From our Keiko Japan team member Tracie during her recent trip to Japan with our friends at Ric 'O Barry's Dolphin Project.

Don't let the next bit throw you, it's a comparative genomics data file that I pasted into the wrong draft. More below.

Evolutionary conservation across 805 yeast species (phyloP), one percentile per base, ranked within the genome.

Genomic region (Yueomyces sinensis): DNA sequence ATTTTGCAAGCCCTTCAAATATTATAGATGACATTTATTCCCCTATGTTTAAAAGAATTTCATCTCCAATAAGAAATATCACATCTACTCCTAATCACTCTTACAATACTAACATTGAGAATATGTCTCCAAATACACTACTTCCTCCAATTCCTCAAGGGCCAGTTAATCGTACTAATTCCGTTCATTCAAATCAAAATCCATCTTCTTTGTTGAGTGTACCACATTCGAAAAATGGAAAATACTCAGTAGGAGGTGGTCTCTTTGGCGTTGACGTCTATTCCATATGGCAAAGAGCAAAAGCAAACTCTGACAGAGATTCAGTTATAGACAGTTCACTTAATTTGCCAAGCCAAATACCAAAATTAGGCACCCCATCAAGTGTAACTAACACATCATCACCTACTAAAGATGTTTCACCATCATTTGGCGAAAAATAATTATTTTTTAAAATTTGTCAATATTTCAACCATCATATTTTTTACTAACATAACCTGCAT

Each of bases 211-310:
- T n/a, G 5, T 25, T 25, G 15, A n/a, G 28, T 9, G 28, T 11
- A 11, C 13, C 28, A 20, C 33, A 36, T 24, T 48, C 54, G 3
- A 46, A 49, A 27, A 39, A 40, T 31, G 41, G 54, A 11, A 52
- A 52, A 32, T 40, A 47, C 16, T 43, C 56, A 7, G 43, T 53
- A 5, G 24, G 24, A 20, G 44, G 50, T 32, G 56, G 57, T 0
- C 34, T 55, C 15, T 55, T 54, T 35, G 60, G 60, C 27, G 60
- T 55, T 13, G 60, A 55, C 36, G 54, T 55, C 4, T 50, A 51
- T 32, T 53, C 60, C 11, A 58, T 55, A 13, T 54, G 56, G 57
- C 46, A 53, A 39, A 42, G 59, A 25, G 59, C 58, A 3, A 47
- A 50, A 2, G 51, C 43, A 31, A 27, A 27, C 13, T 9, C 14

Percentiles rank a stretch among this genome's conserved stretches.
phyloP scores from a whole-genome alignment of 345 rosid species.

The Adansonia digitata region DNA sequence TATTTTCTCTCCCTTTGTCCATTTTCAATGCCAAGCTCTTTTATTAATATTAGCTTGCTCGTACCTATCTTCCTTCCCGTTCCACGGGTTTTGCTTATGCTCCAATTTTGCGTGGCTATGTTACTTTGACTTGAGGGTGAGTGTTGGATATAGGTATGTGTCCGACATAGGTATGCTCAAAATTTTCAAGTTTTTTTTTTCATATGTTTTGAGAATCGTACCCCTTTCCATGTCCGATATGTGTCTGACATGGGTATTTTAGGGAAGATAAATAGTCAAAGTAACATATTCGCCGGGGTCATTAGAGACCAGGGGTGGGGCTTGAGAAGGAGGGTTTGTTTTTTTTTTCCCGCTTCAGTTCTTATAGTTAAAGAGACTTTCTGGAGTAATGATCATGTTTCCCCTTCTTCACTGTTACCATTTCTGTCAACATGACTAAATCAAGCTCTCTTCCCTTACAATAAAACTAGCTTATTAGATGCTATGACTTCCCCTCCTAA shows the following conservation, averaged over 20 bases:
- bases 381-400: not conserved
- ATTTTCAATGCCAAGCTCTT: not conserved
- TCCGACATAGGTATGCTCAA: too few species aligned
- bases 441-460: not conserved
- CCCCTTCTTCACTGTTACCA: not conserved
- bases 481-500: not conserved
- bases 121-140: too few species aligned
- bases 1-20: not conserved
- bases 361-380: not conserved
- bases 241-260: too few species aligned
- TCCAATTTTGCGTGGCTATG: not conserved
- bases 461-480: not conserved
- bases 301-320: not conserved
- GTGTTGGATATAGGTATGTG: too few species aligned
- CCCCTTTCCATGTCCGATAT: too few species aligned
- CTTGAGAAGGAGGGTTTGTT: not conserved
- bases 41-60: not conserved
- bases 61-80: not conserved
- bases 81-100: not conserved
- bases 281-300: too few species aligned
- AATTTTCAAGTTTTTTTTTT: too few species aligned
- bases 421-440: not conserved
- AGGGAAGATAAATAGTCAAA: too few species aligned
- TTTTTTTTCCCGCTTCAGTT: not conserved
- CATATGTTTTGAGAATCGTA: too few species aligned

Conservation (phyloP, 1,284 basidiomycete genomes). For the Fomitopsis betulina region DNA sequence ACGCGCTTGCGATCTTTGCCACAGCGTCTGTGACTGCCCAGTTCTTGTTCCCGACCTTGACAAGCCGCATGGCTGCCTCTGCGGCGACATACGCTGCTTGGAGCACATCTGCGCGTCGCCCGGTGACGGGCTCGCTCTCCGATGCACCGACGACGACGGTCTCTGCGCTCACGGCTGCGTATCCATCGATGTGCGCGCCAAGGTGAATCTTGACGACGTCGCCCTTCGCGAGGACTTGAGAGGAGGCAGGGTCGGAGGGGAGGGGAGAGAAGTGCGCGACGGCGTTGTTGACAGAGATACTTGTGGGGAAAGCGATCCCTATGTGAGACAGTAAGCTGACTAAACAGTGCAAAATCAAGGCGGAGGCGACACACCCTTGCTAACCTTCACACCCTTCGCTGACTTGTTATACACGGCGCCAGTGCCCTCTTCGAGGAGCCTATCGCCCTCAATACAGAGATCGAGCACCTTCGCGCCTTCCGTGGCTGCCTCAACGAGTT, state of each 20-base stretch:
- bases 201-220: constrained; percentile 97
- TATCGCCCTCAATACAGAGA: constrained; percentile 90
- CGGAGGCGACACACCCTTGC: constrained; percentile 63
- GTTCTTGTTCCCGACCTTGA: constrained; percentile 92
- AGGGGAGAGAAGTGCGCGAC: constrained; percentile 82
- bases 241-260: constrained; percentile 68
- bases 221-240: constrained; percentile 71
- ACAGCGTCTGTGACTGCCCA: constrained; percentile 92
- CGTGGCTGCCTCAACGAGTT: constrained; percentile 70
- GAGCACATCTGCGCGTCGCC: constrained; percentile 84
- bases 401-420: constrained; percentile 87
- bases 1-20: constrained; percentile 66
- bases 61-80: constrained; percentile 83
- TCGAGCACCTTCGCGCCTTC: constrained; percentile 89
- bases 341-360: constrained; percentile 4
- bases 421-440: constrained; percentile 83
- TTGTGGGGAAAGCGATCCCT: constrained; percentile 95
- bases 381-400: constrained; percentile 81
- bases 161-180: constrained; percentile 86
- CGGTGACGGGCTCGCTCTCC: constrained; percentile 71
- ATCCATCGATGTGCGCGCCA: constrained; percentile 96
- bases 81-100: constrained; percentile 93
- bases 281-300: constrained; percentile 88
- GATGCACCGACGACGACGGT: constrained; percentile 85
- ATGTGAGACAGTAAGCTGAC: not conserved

During my recent stay in Japan, I visited one of the largest tuna markets in the country. This market not only brokered tuna, it was also a hub for shark finning, fueled by the demand for fins in other Asian countries. Most mornings I visited, there were headless, finless carcasses of what looked to be thresher sharks amidst tuna and billfish that were being auctioned off. On a few of the days, huge amounts of headless blue shark carcasses would be lined up and some of the market men would come to fin them one by one, loading up a truck bed with fins. I counted over 100 blue sharks one of these days, and a similar amount another day. I had never seen shark finning first hand like that before, it was quite shocking. Additionally one of the last days I visited there were no sharks out in the market space, but at the dock one of the vessels was unloading hundreds of frozen fins from its stores into a truck… made me wonder if those sharks were finned alive and dumped at sea. ・ I just uploaded a video to my YouTube channel (below) with some of the footage I took here, discussing the issues surrounding this cruel practice. These sharks are apex predators that reproduce slowly and play a vital role in the ecosystem. Their populations have been hugely impacted by the impractically huge demand for fins, and they are struggling to recover. What can we do to stop shark finning? It is a huge issue and not something that will end overnight. For one, don’t eat sharks or shark fin soup. If you come across any restaurants with shark on the menu, ask them to take It off. Donate your time and money to dedicated organizations such as the ones tagged in the photo. Become an ambassador for sharks and help spread the word: don’t fear sharks, fear FOR them!